• The health care provider should strongly consider a bacterial cause in a child with a temperature higher than 39°C (102.2°F), clinical toxicity, lobar infiltrate, or pleural effusions. Consider the host factors, epidemiology, and the clinical picture, with judicious use of laboratory tests.

3) What are the typical causes of bacterial pneumonia and viral pneumonia in the following age groups:

< 1 month

Viruses that may be responsible for neonatal pneumonia include rubella,

cytomegalovirus (CMV), and herpes simplex virus. Other viral

agents include influenza, adenovirus, rhinovirus, enterovirus,

measles, varicella, and Epstein-Barr virus.



Group B. strep.

Gram -ve bacilli


C. trachomatis or B. pertussis

1 month – 3 months

RSV, influenza

Other viral agents include influenza, adenovirus, rhinovirus, enterovirus,

measles, varicella, and Epstein-Barr virus.


Strep. pneumoniae

C. trachomatis or B. pertussis




 3 months – 5 years

Respiratory syncytial virus (RSV) and parainfluenza are the

most frequent viral agents in infants younger than 1 year.


Other viral

agents include influenza, adenovirus, rhinovirus, enterovirus,

measles, varicella, and Epstein-Barr virus.

Strep. Pneumoniae

Staph. Aureus

Haemophilus influenzae



Mycoplasma pneumoniae Chlamydophila (formerly Chlamydia) pneumoniae

C. trachomatis or B. pertussis

≥ 5 years 

Other viral

agents include influenza, adenovirus, rhinovirus, enterovirus,

measles, varicella, and Epstein-Barr virus.


Mycoplasma pneumoniae Chlamydophila (formerly Chlamydia) pneumoniae

Strep. Pneumoniae

Staph. Aureus

Haemophilus influenzae


C. trachomatis or B. pertussis

Rare causes of bacterial pneumonia:

  • *Pseudomonas aeruginosa, Legionella pneumophila, Pneumocystis jiroveci
  • rickettsial infections.
  • Mycobacterium tuberculosis 

4) What is the empiric treatment of bacterial pneumonia in these age groups for outpatients? For inpatients?

 Groups A and B should also be getting a full septic workup!

< 1 month

  1. All should be admitted!
  2. Ampicillin + cefotaxime / gentamicin
  3. Add azithromycin or TMP-Sulfa if suspecting C. trachomatis or B. pertussis

1 month – 3 months

  1. Probably all should be admitted!
  2. Ampicillin + 3rd generation cephalosporin
  3. Add azithromycin or TMP-Sulfa if suspecting C. trachomatis or B. pertussis

3 months – 5 years 

**older child, pneumonia should be categorized into likely bacterial, viral, or mycoplasmal**.

Outpatient (well appearing, normal Sp02, good supports/followup)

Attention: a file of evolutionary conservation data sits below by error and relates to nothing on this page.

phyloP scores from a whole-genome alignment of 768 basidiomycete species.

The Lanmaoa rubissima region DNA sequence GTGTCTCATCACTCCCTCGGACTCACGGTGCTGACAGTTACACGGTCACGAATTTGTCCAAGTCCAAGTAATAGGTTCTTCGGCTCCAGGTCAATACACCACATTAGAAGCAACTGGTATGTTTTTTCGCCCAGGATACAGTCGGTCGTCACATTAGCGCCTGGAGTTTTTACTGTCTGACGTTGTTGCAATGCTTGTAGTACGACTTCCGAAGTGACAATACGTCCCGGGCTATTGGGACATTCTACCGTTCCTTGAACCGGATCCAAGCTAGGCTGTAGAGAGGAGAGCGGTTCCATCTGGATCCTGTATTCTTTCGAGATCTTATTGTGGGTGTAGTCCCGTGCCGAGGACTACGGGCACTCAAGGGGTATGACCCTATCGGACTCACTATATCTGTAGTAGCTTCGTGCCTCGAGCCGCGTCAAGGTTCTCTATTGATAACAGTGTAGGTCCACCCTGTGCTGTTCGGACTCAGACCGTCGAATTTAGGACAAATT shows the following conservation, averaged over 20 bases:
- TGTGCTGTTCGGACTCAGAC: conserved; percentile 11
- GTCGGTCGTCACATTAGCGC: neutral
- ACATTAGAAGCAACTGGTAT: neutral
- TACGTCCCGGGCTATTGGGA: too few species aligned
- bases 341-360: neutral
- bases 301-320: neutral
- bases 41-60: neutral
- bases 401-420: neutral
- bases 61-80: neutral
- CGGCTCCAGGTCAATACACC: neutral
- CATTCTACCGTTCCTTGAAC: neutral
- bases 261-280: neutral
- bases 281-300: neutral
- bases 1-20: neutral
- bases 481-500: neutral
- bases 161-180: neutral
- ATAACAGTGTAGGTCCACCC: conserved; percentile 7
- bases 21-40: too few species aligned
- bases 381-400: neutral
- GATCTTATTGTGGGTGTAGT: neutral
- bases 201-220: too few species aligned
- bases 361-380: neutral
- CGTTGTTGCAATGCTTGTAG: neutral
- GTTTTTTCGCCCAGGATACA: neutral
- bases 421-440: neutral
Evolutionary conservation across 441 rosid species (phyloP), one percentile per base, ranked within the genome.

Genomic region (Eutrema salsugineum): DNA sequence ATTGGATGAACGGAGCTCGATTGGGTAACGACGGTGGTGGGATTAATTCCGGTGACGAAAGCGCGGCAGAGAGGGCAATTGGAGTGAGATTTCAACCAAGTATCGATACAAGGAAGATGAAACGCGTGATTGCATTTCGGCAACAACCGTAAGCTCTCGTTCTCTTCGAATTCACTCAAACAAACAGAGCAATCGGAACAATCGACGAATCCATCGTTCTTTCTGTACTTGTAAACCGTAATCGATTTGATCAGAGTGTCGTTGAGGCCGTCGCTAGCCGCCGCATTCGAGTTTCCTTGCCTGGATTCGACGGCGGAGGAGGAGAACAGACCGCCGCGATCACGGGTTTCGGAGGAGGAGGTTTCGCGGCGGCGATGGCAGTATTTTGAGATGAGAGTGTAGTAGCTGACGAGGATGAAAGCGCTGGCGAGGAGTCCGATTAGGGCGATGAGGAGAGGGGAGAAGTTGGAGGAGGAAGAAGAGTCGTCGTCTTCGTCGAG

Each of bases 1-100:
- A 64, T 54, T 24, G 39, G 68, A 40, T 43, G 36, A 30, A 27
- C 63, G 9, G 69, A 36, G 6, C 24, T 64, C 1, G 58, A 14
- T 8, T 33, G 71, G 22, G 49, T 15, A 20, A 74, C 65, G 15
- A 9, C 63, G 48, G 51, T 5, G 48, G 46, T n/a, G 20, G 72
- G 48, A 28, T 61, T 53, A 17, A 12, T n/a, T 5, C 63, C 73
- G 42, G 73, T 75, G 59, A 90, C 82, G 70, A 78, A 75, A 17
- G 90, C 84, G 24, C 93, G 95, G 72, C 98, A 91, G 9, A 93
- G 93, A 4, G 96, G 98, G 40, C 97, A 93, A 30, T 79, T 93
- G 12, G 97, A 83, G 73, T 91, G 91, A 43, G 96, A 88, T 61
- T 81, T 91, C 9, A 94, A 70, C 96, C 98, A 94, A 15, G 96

If suspected typical PNA:

  1. High dose amoxicillin
    1. high-dose amoxicillin (90 mg/kg/day, divided tid) is the first-line agent and will treat intermediate susceptible S. pneumonia.
    2. Oral cephalosporins are relatively poorly absorbed and are highly protein-bound, resulting in inferior pharmacokinetics as compared to amoxicillin; these should be reserved for penicillin allergic patients only.
  2. Amox-clav
    1. Amoxicillin–clavulanic acid (90 mg/kg/day of the amoxicillin component, divided tid) is the second-line agent and includes some gram-negative and methicillin-sensitive S. aureus coverage.

If suspected atypical PNA:

  1. Azithromycin (10 mg/kg on day 1, followed by 5 mg/ kg once daily on days 2–5) is the antibiotic of choice in a school-age child or adolescent, in whom M. pneumoniae and C. pneumoniae are more common.

Inpatient (IV)

  1. First-line parenteral therapy is ampicillin (150–200 mg/kg/day, q 6 hours).
  2. Ceftriaxone (100 mg/kg/day, every 12–24 hours) or cefotaxime (150 mg/kg/day q 8 hours) are second-line agents.
  3. Addition of azithromycin (10 mg/kg on day 1, followed by 5 mg/ kg once daily on days 2–5) should be considered if M. pneumoniae is a possible causative agent.
  4. Vancomycin (40–60 mg/kg/day, divided every 6–8 hours) or clindamycin (40 mg/kg/day, divided every 6–8 hours) should be added if methicillin-resistant S. aureus is suspected.

Consider a penicillin and clindamycin for children who are prone to aspiration.

Consider local resistance patterns – penicillin resistant S. pneumoniae exist!

≥ 5 years

  1. Outpatient (PO)
    1. Amox-clav
    2. Cefuroxime
    3. Consider azithromycin for atypical pneumonia or pertussis
  2. Inpatient (IV)
    1. Ceftriaxone
    2. Consider adding azithromycin if thought to be atypical
    3. Consider adding Vanco / clinda if suspicious for MRSA
    4. Consider antipseudomonal

5) List 8 complications of pneumonia

  • Hypoxia
  • Respiratory failure
  • Dehydration
  • Apnea
    • Apnea without other symptoms is usually seen in viral, chlamydial, and pertussis infections in infants younger than 3 months.
  • Empyema
  • Pleural effusion
  • Lung abscess
  • Pneumothorax
  • Pneumatocele
  • Secondary sepsis/bacteremia
  • Rhabdomyolysis
  • HUS

6) List 6 criteria for admission with pneumonia

  1. Toxic appearance
  2. Vomiting or dehydration
  3. Respiratory compromise (eg, distress, hypoxia, inadequate ventilation)
  4. Multilobar disease,
  5. Pleural effusions,
  6. Impaired immune function,